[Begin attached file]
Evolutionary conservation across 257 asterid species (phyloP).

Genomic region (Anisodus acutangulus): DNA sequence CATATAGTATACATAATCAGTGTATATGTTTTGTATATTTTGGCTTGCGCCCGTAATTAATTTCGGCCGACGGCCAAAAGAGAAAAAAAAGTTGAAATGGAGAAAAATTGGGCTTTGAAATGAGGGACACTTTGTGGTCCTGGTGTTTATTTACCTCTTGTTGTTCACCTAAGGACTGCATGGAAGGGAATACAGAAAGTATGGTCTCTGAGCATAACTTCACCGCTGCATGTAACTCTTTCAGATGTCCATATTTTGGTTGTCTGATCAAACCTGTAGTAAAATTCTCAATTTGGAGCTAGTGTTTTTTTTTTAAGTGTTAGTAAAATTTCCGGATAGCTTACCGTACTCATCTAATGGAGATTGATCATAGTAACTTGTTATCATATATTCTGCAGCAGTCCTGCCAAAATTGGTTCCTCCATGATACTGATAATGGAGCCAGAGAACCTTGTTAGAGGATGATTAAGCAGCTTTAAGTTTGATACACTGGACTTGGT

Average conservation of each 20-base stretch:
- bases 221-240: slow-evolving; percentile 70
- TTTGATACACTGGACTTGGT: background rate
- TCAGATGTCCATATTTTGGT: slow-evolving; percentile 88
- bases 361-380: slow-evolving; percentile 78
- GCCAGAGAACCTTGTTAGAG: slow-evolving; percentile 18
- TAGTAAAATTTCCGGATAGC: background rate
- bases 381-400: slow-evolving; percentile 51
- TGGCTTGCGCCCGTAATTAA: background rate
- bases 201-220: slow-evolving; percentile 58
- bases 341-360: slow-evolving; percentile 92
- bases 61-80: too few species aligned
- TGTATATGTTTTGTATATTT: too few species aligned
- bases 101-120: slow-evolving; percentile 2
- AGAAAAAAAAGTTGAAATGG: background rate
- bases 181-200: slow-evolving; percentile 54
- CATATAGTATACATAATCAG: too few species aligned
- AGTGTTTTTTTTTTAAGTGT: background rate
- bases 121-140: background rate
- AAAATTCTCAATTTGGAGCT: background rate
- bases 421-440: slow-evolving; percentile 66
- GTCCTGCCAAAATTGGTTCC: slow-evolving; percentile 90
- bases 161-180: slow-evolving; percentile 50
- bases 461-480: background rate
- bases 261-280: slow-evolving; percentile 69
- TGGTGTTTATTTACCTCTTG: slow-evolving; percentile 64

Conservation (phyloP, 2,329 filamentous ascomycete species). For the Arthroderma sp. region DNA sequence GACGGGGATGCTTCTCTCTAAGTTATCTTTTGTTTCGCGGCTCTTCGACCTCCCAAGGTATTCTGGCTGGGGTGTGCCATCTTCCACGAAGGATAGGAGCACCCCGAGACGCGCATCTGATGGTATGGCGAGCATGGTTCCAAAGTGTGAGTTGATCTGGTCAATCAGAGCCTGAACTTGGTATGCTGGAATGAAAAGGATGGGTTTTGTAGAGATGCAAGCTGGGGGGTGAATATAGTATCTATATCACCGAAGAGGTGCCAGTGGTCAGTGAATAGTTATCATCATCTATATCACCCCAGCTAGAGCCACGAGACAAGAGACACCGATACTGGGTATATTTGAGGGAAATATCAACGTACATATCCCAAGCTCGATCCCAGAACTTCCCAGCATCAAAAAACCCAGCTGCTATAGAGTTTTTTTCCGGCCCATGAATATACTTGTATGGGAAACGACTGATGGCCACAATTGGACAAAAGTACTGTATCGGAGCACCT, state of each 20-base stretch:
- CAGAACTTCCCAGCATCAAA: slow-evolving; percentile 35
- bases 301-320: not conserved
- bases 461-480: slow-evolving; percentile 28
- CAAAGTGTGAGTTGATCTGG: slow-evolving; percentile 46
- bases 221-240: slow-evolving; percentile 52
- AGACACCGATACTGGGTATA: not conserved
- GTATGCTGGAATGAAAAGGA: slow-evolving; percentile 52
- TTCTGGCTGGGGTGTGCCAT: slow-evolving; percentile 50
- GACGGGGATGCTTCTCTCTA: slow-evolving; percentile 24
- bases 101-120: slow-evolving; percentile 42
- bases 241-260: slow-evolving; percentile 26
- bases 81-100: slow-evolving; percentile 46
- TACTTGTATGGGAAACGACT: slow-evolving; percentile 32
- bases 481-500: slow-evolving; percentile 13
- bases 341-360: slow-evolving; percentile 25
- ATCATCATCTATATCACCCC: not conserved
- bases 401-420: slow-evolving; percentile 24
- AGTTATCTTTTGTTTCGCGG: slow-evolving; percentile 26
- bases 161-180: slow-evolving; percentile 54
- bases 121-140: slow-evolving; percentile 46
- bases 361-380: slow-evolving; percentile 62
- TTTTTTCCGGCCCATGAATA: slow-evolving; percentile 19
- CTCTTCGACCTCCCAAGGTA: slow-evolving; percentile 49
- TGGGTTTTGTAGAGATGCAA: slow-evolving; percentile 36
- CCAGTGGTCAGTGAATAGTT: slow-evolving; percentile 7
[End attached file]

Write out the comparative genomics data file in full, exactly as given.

Evolutionary conservation across 257 asterid species (phyloP).

Genomic region (Anisodus acutangulus): DNA sequence CATATAGTATACATAATCAGTGTATATGTTTTGTATATTTTGGCTTGCGCCCGTAATTAATTTCGGCCGACGGCCAAAAGAGAAAAAAAAGTTGAAATGGAGAAAAATTGGGCTTTGAAATGAGGGACACTTTGTGGTCCTGGTGTTTATTTACCTCTTGTTGTTCACCTAAGGACTGCATGGAAGGGAATACAGAAAGTATGGTCTCTGAGCATAACTTCACCGCTGCATGTAACTCTTTCAGATGTCCATATTTTGGTTGTCTGATCAAACCTGTAGTAAAATTCTCAATTTGGAGCTAGTGTTTTTTTTTTAAGTGTTAGTAAAATTTCCGGATAGCTTACCGTACTCATCTAATGGAGATTGATCATAGTAACTTGTTATCATATATTCTGCAGCAGTCCTGCCAAAATTGGTTCCTCCATGATACTGATAATGGAGCCAGAGAACCTTGTTAGAGGATGATTAAGCAGCTTTAAGTTTGATACACTGGACTTGGT

Average conservation of each 20-base stretch:
- bases 221-240: slow-evolving; percentile 70
- TTTGATACACTGGACTTGGT: background rate
- TCAGATGTCCATATTTTGGT: slow-evolving; percentile 88
- bases 361-380: slow-evolving; percentile 78
- GCCAGAGAACCTTGTTAGAG: slow-evolving; percentile 18
- TAGTAAAATTTCCGGATAGC: background rate
- bases 381-400: slow-evolving; percentile 51
- TGGCTTGCGCCCGTAATTAA: background rate
- bases 201-220: slow-evolving; percentile 58
- bases 341-360: slow-evolving; percentile 92
- bases 61-80: too few species aligned
- TGTATATGTTTTGTATATTT: too few species aligned
- bases 101-120: slow-evolving; percentile 2
- AGAAAAAAAAGTTGAAATGG: background rate
- bases 181-200: slow-evolving; percentile 54
- CATATAGTATACATAATCAG: too few species aligned
- AGTGTTTTTTTTTTAAGTGT: background rate
- bases 121-140: background rate
- AAAATTCTCAATTTGGAGCT: background rate
- bases 421-440: slow-evolving; percentile 66
- GTCCTGCCAAAATTGGTTCC: slow-evolving; percentile 90
- bases 161-180: slow-evolving; percentile 50
- bases 461-480: background rate
- bases 261-280: slow-evolving; percentile 69
- TGGTGTTTATTTACCTCTTG: slow-evolving; percentile 64

Conservation (phyloP, 2,329 filamentous ascomycete species). For the Arthroderma sp. region DNA sequence GACGGGGATGCTTCTCTCTAAGTTATCTTTTGTTTCGCGGCTCTTCGACCTCCCAAGGTATTCTGGCTGGGGTGTGCCATCTTCCACGAAGGATAGGAGCACCCCGAGACGCGCATCTGATGGTATGGCGAGCATGGTTCCAAAGTGTGAGTTGATCTGGTCAATCAGAGCCTGAACTTGGTATGCTGGAATGAAAAGGATGGGTTTTGTAGAGATGCAAGCTGGGGGGTGAATATAGTATCTATATCACCGAAGAGGTGCCAGTGGTCAGTGAATAGTTATCATCATCTATATCACCCCAGCTAGAGCCACGAGACAAGAGACACCGATACTGGGTATATTTGAGGGAAATATCAACGTACATATCCCAAGCTCGATCCCAGAACTTCCCAGCATCAAAAAACCCAGCTGCTATAGAGTTTTTTTCCGGCCCATGAATATACTTGTATGGGAAACGACTGATGGCCACAATTGGACAAAAGTACTGTATCGGAGCACCT, state of each 20-base stretch:
- CAGAACTTCCCAGCATCAAA: slow-evolving; percentile 35
- bases 301-320: not conserved
- bases 461-480: slow-evolving; percentile 28
- CAAAGTGTGAGTTGATCTGG: slow-evolving; percentile 46
- bases 221-240: slow-evolving; percentile 52
- AGACACCGATACTGGGTATA: not conserved
- GTATGCTGGAATGAAAAGGA: slow-evolving; percentile 52
- TTCTGGCTGGGGTGTGCCAT: slow-evolving; percentile 50
- GACGGGGATGCTTCTCTCTA: slow-evolving; percentile 24
- bases 101-120: slow-evolving; percentile 42
- bases 241-260: slow-evolving; percentile 26
- bases 81-100: slow-evolving; percentile 46
- TACTTGTATGGGAAACGACT: slow-evolving; percentile 32
- bases 481-500: slow-evolving; percentile 13
- bases 341-360: slow-evolving; percentile 25
- ATCATCATCTATATCACCCC: not conserved
- bases 401-420: slow-evolving; percentile 24
- AGTTATCTTTTGTTTCGCGG: slow-evolving; percentile 26
- bases 161-180: slow-evolving; percentile 54
- bases 121-140: slow-evolving; percentile 46
- bases 361-380: slow-evolving; percentile 62
- TTTTTTCCGGCCCATGAATA: slow-evolving; percentile 19
- CTCTTCGACCTCCCAAGGTA: slow-evolving; percentile 49
- TGGGTTTTGTAGAGATGCAA: slow-evolving; percentile 36
- CCAGTGGTCAGTGAATAGTT: slow-evolving; percentile 7